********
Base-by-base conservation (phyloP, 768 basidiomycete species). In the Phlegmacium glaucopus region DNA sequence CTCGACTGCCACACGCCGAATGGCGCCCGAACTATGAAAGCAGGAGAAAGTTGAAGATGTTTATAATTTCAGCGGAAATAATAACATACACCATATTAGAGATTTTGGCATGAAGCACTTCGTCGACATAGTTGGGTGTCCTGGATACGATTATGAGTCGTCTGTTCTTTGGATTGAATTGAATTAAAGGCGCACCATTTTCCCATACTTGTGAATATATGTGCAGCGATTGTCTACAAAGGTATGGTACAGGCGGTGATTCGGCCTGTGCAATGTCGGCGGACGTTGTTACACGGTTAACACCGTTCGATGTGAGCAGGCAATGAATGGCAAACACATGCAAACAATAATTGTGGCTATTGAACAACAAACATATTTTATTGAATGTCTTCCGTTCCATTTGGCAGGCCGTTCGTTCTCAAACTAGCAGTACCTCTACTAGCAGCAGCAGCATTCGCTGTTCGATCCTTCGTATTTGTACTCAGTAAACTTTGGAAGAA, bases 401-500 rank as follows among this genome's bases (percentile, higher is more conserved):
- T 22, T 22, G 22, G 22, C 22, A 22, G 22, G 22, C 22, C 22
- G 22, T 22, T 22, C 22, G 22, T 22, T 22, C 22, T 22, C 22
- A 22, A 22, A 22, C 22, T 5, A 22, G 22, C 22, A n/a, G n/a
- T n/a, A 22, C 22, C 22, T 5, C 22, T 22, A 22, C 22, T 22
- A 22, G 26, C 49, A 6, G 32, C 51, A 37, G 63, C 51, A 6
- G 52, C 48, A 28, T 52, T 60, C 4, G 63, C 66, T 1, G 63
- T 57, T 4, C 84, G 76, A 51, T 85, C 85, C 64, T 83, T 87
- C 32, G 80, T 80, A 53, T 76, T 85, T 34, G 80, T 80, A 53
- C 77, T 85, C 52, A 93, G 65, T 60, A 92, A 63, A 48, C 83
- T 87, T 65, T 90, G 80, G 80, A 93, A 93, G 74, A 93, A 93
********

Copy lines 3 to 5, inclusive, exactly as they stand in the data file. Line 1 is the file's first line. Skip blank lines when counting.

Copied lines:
- G 22, T 22, T 22, C 22, G 22, T 22, T 22, C 22, T 22, C 22
- A 22, A 22, A 22, C 22, T 5, A 22, G 22, C 22, A n/a, G n/a
- T n/a, A 22, C 22, C 22, T 5, C 22, T 22, A 22, C 22, T 22